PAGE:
Rather than schedule our devotions to occur at a certain time of day, in a certain way, as if it were a task to be ticked off, let us ask God to open our eyes to His Spirit’s action in our world 24/7.  We may find our devotional practices blossom.  We certainly ought to be reading voraciously.  A disciplined approach to the devotional life is to be commended, but that approach should go with us throughout our whole day.
Let us be perpetually present with God in our thoughts.  Let us endeavour to live now as if we were in heaven.  Let us rise above distractions that are unbecoming of His Kingdom.  Let us be His person, as He is our God.  Let us, Lord, be with You, evermore, as You are evermore with us.
© 2016 Steve Wickham.

Thursday, May 26, 2016

Your Sure Defence When Under Spiritual Attack

“When the devil and the world call to you, you only have to answer: ‘You didn’t make me, you didn’t redeem me, and you won’t judge me!’”
— Paul David Washer
We hold so much stock in life, and our lives are one arm wrestle after another to wrest back to the Lord His control over our lives.  The world constantly has a piece of us.  It either lavishes upon us a myriad of idols or it ‘promises’ things to prop up our pride, which, when they don’t come through, and they almost always don’t, a fall is our dessert.
Then there’s the enemy, the father of lies.  He’ll stop at nothing to discourage and afflict.  And if the world’s temptations won’t ordinarily get to us, he will use those temptations of the world to tempt us when we least expect it.  The devil will do whatever can be done to skew our allegiance from God.
But, thankfully, neither the devil nor the world have any claim to us.
God made us, redeemed us, and will judge us.  All three dominions are out of the hands of anyone or anything other than God.
God designed us, made us fearfully and wonderfully, biologically, physiologically, anatomically, and psychologically for His purpose.
God sent His Son to live as we live, to show us how to live, and to die as we die, but with an important difference; to be raised as we, one day, will be raised.  By His resurrection, He is God, and by His cross we’re redeemed.  We’re redeemed by God.
God will, when our lives are said and done, settle the matter of our meaning for life.  We will be judged according to God’s holy standard, yet covered by grace is the believer.
© 2016 Steve Wickham.

Wednesday, May 25, 2016

Ever Heard It Preached, “God Hates Divorce”?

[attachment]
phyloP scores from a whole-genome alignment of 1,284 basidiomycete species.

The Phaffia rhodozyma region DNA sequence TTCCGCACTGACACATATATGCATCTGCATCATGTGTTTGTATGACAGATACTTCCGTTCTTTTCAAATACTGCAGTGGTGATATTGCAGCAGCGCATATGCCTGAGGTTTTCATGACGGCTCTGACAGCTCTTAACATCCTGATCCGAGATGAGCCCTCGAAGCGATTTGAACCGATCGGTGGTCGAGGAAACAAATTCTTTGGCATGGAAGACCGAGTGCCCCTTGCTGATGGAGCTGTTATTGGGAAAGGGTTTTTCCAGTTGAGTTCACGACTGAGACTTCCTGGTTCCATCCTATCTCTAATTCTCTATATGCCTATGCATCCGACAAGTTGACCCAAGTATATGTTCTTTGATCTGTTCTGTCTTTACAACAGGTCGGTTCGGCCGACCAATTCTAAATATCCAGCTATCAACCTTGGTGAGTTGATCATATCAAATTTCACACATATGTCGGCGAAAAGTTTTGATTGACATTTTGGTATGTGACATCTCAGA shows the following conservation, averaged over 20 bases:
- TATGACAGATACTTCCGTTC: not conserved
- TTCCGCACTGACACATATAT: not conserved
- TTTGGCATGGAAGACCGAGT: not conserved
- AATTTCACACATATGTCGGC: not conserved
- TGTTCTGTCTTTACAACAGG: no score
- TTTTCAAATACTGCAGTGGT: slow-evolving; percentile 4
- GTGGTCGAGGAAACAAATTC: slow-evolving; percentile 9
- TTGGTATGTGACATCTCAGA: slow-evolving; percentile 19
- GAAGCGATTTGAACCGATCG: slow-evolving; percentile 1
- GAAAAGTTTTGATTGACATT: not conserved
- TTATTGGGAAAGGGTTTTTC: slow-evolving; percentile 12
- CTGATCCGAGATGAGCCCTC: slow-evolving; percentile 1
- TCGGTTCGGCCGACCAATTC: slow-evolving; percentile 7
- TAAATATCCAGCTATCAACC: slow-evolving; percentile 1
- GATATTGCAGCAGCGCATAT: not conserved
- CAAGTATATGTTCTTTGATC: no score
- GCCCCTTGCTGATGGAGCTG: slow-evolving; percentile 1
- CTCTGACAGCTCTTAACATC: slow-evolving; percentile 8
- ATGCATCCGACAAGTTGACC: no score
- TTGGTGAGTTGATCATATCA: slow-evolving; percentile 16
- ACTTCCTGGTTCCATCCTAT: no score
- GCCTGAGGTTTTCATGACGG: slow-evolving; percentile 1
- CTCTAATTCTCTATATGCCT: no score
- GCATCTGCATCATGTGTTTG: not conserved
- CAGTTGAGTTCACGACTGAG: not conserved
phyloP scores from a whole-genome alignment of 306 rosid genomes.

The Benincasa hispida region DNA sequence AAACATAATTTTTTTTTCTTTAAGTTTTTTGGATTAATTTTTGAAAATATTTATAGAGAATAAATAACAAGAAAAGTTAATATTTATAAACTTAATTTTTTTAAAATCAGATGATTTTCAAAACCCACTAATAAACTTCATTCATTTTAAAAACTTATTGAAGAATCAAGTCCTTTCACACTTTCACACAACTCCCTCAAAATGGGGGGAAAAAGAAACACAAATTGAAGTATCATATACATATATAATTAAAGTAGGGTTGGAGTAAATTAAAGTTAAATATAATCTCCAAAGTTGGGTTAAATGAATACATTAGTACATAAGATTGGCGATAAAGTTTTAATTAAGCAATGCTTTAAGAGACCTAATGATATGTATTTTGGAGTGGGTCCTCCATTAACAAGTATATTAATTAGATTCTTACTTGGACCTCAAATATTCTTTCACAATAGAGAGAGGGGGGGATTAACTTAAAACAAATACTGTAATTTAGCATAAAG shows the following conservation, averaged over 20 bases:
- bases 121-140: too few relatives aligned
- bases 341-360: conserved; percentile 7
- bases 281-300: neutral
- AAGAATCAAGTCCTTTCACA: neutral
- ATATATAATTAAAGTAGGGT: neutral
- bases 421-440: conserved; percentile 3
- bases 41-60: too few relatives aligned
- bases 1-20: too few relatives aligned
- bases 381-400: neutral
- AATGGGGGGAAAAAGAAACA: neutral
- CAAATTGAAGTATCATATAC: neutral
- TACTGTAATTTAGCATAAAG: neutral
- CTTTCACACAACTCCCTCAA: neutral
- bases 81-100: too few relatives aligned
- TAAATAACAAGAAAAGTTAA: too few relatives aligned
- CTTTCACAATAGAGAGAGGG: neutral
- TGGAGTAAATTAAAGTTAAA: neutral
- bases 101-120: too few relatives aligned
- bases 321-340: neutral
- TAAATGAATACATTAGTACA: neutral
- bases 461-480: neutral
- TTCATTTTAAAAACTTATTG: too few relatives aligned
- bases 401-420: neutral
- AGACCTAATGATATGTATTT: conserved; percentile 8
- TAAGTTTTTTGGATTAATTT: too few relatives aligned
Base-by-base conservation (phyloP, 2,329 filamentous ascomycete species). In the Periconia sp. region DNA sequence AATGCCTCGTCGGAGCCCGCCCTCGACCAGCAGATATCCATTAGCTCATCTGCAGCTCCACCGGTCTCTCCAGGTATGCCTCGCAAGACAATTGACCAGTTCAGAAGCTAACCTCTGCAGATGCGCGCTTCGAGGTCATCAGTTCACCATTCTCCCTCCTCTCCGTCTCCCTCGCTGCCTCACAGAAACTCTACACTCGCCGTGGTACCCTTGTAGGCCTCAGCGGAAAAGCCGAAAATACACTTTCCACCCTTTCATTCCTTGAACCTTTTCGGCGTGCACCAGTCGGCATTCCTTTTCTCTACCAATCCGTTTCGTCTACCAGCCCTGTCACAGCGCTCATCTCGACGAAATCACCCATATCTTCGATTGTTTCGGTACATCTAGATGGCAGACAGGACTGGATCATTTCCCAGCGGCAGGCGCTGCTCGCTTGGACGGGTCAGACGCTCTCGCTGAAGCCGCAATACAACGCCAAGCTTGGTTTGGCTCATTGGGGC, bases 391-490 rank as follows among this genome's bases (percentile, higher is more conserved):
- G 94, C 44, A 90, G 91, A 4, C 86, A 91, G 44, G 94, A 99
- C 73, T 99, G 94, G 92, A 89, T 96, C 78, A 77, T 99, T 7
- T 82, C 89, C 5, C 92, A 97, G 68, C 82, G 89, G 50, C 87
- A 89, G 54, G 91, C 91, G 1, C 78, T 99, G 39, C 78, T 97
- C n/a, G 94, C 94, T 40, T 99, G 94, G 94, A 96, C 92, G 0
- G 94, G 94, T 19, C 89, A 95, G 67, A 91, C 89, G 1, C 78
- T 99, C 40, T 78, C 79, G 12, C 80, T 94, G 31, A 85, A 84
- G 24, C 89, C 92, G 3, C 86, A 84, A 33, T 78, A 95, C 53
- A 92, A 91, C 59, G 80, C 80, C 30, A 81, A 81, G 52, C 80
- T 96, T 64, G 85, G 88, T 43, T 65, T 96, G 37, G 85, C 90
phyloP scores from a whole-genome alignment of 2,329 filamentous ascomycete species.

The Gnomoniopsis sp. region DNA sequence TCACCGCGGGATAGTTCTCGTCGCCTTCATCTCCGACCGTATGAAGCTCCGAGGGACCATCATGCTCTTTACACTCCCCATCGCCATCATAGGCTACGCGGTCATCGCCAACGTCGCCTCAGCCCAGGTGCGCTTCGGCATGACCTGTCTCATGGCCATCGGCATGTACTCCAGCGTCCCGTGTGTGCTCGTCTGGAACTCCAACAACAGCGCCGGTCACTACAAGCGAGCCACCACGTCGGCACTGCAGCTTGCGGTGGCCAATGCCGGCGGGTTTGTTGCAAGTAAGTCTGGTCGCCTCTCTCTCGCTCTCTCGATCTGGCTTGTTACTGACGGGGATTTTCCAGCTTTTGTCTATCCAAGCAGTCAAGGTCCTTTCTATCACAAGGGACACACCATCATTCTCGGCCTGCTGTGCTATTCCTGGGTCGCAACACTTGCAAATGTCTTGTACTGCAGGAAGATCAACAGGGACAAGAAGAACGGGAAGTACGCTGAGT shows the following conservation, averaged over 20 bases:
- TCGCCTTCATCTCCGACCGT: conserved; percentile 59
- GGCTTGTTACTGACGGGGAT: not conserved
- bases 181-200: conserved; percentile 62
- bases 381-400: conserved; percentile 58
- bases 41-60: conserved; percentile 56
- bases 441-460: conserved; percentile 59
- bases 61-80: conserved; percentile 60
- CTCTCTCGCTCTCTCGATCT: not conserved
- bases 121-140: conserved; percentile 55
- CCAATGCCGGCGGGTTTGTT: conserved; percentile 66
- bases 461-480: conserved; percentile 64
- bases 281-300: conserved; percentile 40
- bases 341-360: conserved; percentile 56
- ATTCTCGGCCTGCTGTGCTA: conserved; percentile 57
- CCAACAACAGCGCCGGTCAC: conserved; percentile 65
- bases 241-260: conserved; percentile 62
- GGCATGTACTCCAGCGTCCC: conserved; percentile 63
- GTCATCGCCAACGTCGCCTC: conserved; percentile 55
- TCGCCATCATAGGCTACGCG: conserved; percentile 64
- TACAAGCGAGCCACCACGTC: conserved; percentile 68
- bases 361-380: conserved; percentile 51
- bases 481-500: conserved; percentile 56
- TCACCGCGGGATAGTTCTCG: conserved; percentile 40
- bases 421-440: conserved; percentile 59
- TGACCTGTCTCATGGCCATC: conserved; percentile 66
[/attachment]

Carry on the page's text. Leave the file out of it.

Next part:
Like any avid reader of God’s Word, I’m just thrilled when something quite remarkable comes to my attention regarding a fresh and better interpretation of the biblical text.
Two recent articles, God on Divorce, and Jesus on Divorce, by Marg Mowczko of New Life blog, came to my attention through Christian Bloggers Network on Facebook.
What Mowczko was able to show was a great encouragement to me, a remarried divorcee.  In context of Malachi 2:16 — an historical proof-text that “God hates divorce” — the biblical Word may not, and does not in fact, appear to say that at all.
What this verse says in reality is not that God hates divorce under all circumstances, but that a man, “he hates and divorces his wife” with the presumption that he divorces (lit. “sends her away”) unjustifiably (where the only justification is notionally adultery) and therefore he does violence against her.  This verse makes no sense if it says “God hates divorce,” because the second half of the verse is talking directly about the man who divorces his wife.  The bulk of Malachi 2:16 is a conditional “if… then” sentence.  The protasis (if…) and apodosis (… then) always have the same context.
I wish to draw your attention to the graphic above, so you can contrast the differences in the interpretation between five popular translations of the Bible.  Isn’t it staggering?  Three of those versions say something quite different to the other two (even if the NIV has a foot in both camps looking at the footnotes).
Anthony Petterson prefers, ‘“If he hates [her enough] to divorce,” says Yahweh God of Israel, “he [the husband] covers a violence on his garment.”[1]  By going about remarrying as if he were innocent, having divorced her without cause, he is concealing a violence done to her.  In fact, if either gender was to divorce (refuse to reconcile) their partner, without cause, they do a violence to that partner.  At the very least, the maligned partner would be allowed to remarry.  Douglas Stuart’s[2] rendition of Malachi 2:15b-16 is also helpful: “So watch out for your lives and do not be unfaithful to your childhood wife.  If one hates and divorces [Yahweh, Israel’s God, said], he covers his clothes with crime.” Presumably, the clothes are no longer seen on the divorcing husband’s body, only the crime (which, as a word, is said by Stuart to be vaster and more descriptive than “violence”).